(Updated: 1:40 p.m.)
We’ve established that Rick Sund has a difficult offseason in front of him (new coaching hire, Joe Johnson, potential roster remake). We’ve kicked around the names of potential candidates (some legitimate, some suspect) to replace potential candidates to replace Mike Woodson.
But here’s something we really haven’t addressed: How adept has Sund been when it comes to hiring coaches?
Answer: Overall, not very.
In his time as general manager and front office executive for three previous NBA franchises (Dallas, Detroit, Seattle), Sund has hired or inherited and kept 11 head coaches (not including Woodson). Here’s a brief synopsis of each with a final grade (thanks to the advantage of hindsight).
♦ 1. Dick Motta (Dallas, 1980-87): Motta was a veteran coach, having won an NBA title with the Washington Bullets. He helped grow the expansion Mavericks and improved them every season, although they could not get past the second round of the playoffs. GRADE: A.
♦ 2. John McLeod (Dallas, 1987-89): Also a veteran coach who had reached the finals with Phoenix. In his first season with Dallas, McLeod coached the team into the Western Conference finals (Sund’s only conference finals appearance). But the Mavs failed to make the playoffs the following year and Sund surprisingly fired him only 11 games into the 1989-90 season. GRADE: C.
♦ 3. Richie Adubato (Dallas, 1989-93). This started a string of colossal failures by Sund. Adubato mostly had been an assistant, with one unsuccessful year as head coach in Detroit. He made the playoffs in his first season with Dallas but exited quickly. In the next two-plus seasons, the Mavericks went 52-141. He was fired after a 2-27 start in 1992-93. GRADE: F.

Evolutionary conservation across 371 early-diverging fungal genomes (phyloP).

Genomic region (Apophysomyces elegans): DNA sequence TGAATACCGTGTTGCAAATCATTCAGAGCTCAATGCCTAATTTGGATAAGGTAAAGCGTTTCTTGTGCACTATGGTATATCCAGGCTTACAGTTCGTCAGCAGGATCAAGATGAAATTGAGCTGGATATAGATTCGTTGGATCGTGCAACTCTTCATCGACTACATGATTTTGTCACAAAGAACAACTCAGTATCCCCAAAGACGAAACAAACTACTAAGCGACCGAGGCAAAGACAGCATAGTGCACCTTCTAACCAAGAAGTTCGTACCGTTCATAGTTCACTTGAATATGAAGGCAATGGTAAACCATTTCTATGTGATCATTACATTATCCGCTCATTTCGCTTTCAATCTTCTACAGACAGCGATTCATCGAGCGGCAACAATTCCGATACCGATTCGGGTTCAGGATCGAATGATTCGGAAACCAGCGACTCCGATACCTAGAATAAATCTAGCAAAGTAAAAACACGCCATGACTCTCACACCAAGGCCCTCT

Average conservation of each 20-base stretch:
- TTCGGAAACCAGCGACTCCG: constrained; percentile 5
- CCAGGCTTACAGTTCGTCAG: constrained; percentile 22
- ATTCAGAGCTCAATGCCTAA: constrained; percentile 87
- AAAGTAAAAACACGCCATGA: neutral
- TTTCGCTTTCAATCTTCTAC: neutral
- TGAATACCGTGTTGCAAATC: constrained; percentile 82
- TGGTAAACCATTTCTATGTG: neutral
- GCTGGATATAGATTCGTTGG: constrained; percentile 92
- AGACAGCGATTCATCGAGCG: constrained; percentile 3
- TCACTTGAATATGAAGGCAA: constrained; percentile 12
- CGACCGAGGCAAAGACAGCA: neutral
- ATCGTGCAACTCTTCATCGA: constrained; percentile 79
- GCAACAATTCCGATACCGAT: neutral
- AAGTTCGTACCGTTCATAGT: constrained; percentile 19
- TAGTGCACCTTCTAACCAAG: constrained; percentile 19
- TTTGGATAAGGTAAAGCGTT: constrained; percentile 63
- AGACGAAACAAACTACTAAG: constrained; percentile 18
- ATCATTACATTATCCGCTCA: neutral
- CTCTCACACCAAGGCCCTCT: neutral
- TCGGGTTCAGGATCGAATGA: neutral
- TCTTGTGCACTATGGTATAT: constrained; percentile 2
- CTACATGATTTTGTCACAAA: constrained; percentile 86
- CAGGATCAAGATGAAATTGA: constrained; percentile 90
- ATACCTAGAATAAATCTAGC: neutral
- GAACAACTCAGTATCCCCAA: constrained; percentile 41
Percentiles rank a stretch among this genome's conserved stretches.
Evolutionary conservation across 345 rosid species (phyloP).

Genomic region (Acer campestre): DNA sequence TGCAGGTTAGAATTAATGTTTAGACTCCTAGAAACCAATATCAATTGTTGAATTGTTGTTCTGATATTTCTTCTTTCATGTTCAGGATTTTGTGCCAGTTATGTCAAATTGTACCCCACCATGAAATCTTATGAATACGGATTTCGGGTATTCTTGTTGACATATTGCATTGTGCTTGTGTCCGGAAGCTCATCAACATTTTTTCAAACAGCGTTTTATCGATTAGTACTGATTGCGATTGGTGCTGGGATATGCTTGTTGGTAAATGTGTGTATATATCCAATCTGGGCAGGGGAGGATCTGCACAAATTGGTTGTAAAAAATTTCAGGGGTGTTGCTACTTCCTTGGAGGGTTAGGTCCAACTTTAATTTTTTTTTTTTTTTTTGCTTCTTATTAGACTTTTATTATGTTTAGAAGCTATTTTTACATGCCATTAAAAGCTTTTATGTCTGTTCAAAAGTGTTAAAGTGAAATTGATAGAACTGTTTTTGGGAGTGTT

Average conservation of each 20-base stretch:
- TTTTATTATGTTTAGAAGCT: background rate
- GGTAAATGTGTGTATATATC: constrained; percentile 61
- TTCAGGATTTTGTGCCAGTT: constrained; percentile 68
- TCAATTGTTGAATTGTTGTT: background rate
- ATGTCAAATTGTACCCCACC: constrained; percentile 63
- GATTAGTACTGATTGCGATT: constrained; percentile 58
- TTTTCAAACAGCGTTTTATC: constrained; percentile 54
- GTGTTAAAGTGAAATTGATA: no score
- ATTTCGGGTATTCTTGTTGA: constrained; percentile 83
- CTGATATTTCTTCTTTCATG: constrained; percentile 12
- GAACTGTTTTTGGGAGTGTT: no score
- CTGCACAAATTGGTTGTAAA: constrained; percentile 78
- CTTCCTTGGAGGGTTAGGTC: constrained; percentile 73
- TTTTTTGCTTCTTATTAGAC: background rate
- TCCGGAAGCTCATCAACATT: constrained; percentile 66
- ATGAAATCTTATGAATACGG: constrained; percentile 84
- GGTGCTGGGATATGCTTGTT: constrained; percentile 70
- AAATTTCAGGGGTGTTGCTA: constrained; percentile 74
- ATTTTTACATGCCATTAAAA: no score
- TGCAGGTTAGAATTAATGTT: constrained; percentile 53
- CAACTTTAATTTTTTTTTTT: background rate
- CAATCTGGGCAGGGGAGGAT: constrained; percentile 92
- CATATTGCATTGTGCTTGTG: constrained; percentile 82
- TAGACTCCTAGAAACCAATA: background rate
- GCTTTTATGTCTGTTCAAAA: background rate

♦ 4. Gar Heard (Dallas, 1993): He took over as interim in 1993 and couldn’t stop the downward spiral. Record: 9-44. GRADE: Incomplete.
♦ 5. Quinn Buckner (Dallas, 1993-94): The grease fire of Sund’s hires. Buckner, who had no coaching experience, attempted to replicate the dictatorial ways of his college coach, Bob Knight. Didn’t go well. Dallas started the season 1-23 and finished 13-69. When it was over, Sund was gone too. GRADE: F.
♦ 6. Doug Collins (Detroit, 1995-98): Collins had a decent coaching run in Chicago but couldn’t win a title. He was replaced by his assistant, some guy named Phil Jackson. Collins lost in the first round twice in two seasons with the Pistons, then was fired in year three following a 21-24 start. GRADE: C.
♦ 7. Alvin Gentry (Detroit, 1998-00): Gentry is having a great run with Phoenix in the Western Conference finals. That wasn’t the case in Detroit. He mostly was a well-traveled assistant (save for one season as head coach in Miami) before he took over for Collins. The Pistons missed the playoffs in that first year and made a quick postseason exit the following season. Gentry was gone after a 28-30 start in 2000-01. GRADE: C-minus.
♦ 8. George Irvine (Detroit, 2000-01): Sund’s time in Detroit clearly was running out (the Pistons hired Joe Dumars as vice president of basketball operations in 2000). Hiring Irvine didn’t help his cause. Irvine’s record: 46-60. After the season, he and Sund both were gone. GRADE: F.
♦ 9. Nate McMillan (Seattle, 2001-05): Sund inherited McMillan, who had taken over as interim the previous season. He kept him. The Sonics made the playoffs in two of the next four seasons and won 52 games and a division title in 2004-05. But after the season, he opted to leave for Portland, taking a reported five-year, $30 million offer over Seattle’s four-year, $18 million deal. GRADE: B.
♦ 10. Bob Weiss (Seattle, 2005-06): The only explanation is that when McMillan left, Sund went insane. Bob Weiss? He was fired after 30 games (13-17). GRADE: F.
♦ 11. Bob Hill (Seattle, 2006-07). A step up from Weiss. But not by much. Totals: 53-81 in a season and a half, no playoffs. Neither Hill nor Sund (who had several draft mistakes in Seattle) survived. GRADE: D.
Many believe Sund had it right when he said the Hawks needed a new coach to take them to the next level. To find that guy, he’ll need a bit of a turnaround.